21 Reasons to Hire me as a Writer
- Because I was a gypsy acrobat. No really, I was.
- Because I count among my dearest friends a plumber, a painter, a reformed gangster, an Islamic mysticism scholar/visual anthropologist, a polyamorous Buddhist nanny, and a professional skate ninja.
- Because I had a drink with a nuclear weapons disposer in Chiang Mai. Yes, the guy who escorted weapons to their point of disposal. He was a portly, balding ginger, who relaxed by climbing Mount Everest and wanted to buy a fellow traveler a drink. He didn’t quite get what he wanted, but I got a story.
- Because I've known enough skaters and hippies and businessmen and carpet cleaners to have a plethora of terrible jokes and pick up lines to draw from at will.
- Because I make self-deprecating jokes, but somehow always seem to botch 'it.
- Because when I taught high school in East Oakland, I made my students create original cultures as part of a an assignment. One group made up Gangster Island where Ice Cube’s Mom made all the food, and the native greeting consisted of “Flashing” on somebody. If they didn’t flinch, you gave them a nod and welcomed them, “cause they gangsta.”
- Because I dreamt I was a daffodil once, it had nothing to with the fact that I was working at a flower shop.
- Because I know you gain the trust of your audience by paying attention to the details.
- Because I read.
- Because growing up in my house, when I asked for the definition of a word, my beat poet father gave me a 20min answer culminating in pulling out the dictionary.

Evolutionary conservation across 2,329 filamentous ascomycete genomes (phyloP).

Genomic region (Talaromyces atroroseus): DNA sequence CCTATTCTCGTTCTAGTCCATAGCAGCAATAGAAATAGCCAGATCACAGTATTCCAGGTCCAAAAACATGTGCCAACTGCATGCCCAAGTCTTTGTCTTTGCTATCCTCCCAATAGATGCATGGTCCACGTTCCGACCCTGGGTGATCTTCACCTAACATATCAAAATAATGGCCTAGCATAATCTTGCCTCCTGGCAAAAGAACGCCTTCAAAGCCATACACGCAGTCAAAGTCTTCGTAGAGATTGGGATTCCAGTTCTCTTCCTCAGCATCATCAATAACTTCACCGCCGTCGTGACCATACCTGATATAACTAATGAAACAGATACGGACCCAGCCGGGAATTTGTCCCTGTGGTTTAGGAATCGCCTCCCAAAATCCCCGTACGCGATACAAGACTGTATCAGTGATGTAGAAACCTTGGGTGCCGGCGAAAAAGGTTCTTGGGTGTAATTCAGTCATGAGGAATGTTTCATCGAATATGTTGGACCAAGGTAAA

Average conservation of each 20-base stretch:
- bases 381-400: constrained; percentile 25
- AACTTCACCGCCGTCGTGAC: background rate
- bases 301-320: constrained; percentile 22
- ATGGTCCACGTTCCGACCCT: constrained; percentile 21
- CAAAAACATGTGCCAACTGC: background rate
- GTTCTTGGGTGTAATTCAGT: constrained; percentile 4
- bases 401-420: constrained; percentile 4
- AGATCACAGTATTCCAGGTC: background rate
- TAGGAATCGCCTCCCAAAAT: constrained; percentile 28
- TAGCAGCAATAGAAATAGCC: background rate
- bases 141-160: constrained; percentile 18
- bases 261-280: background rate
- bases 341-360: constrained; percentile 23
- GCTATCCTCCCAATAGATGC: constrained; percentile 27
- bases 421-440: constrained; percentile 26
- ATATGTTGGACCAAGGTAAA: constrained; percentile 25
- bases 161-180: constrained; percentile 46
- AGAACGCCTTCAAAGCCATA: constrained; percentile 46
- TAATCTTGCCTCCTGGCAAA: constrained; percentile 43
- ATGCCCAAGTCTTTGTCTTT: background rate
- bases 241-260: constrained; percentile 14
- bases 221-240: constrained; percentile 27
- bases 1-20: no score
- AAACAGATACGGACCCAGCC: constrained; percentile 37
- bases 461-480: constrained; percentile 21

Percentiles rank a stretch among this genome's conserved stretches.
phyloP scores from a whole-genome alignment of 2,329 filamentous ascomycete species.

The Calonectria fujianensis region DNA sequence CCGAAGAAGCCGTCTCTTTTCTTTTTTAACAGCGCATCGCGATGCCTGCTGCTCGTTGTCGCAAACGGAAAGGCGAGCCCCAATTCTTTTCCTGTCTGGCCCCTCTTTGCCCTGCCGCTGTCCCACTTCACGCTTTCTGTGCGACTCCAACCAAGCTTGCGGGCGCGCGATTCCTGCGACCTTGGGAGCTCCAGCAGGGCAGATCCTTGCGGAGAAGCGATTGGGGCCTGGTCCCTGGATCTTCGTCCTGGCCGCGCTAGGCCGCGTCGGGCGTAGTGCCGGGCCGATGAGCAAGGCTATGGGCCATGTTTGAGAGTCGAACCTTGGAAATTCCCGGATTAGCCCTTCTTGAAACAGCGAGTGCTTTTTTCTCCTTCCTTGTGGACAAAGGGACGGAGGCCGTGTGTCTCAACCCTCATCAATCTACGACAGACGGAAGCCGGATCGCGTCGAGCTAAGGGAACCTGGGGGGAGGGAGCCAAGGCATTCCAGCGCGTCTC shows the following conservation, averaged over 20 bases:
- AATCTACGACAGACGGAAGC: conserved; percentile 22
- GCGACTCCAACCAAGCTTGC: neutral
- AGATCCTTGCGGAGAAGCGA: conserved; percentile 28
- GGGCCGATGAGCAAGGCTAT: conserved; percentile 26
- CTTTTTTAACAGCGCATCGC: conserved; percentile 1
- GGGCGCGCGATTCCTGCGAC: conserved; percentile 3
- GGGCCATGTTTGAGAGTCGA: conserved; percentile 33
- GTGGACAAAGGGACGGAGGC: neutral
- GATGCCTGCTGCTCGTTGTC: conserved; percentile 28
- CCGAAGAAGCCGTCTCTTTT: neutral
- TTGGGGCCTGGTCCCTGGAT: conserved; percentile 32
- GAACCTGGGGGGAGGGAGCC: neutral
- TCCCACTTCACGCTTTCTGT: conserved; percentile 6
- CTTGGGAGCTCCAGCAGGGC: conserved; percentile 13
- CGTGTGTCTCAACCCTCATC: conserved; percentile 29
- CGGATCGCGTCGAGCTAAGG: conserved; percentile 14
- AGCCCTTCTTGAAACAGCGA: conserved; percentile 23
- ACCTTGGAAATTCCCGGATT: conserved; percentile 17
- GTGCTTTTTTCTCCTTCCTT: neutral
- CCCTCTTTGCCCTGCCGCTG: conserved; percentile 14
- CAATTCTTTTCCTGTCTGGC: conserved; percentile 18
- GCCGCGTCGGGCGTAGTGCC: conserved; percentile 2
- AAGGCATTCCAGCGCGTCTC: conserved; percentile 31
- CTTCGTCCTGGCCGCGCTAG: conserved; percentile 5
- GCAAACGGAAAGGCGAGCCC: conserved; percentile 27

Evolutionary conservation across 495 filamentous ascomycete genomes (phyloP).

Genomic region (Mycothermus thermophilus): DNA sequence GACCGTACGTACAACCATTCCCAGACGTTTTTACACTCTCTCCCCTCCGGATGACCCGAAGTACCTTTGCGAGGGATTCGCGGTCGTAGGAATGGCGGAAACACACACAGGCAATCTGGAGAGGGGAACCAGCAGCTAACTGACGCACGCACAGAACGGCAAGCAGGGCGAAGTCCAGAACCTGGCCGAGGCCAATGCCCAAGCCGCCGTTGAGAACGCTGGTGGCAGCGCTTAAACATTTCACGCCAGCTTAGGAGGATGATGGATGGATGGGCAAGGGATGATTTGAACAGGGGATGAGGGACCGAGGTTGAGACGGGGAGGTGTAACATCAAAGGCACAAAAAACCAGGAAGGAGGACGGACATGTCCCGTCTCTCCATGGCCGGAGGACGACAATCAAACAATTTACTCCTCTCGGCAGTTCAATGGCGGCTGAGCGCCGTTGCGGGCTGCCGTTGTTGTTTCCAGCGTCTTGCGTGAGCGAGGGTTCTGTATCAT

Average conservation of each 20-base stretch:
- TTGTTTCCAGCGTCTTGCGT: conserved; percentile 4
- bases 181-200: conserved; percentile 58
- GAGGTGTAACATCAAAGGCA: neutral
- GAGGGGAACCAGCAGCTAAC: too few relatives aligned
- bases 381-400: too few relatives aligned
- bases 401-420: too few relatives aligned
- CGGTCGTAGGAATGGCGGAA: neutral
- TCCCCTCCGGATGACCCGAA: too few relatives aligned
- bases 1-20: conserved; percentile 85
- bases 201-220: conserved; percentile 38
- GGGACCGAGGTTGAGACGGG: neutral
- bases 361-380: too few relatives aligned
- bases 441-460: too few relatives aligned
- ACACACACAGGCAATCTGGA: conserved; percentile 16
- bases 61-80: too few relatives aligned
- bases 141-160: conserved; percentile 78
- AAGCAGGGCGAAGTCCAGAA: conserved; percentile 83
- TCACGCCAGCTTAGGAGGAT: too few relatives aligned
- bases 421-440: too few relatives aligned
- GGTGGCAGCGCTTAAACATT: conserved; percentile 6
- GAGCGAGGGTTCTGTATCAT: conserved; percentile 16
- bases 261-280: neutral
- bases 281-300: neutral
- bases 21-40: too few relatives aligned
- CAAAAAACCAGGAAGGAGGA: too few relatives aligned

- Because while giving birth at home I screamed at my midwife, “I know you have drugs and you’re just not sharing.”
- Because my years as a grant writer taught me that nothing matters more than clarity.
- Because I’ve taken enough greyhound bus rides to have spent hours talking with Veterans, the Amish, and Maggie Gyllenhall’s nanny.
- Because I do cartwheels when I’m stressed out.
- Because I’ll rewrite and rewrite and collaborate and question and fret until it is better. And better still.
- Because I read.
- Because I cured my fear of spiders by watching the movie Arachnaphobia again and again until I was desensitized.
- Because I believe every human born has a story to tell, every villain owns a wound deep enough to make you shudder, and every hero was once a coward.
- Because I’m a hopeless romantic, and in the realm of literature, I’m in damn good company.
20. Because I enjoy penetrating the depths of your psyche from the comfort of my own home.
21. Because I finish what I start.
It started like a pinprick. Tiny, hardly noticeable. And then is was a sneaking suspicion. He’s not telling me everything. My boss handed me the keys to his entire life: his wifi passwords, his phone, his schedule, his wife’s social calendar. But today was different. He avoided my eyes when I handed him his coffee. He didn’t reply to my email about flight preferences for Belize. He was definitively hiding something.
I searched his mail, and then opened up his personal email, the one he rarely checks. And there is was, glaring. ancestry.com test results in. Huh! I wonder if he’s part Sicilian or Native American or maybe one of the 200 in one men who are directly related to Gengis Khan. I clicked through and scanned the results: 48% Scandinavian, 14% Scottish, 17% Serbian, 9% Sicilian, 8% Greek, 2.5% Pan troglodytes, 2.4 Percent Neaderthal,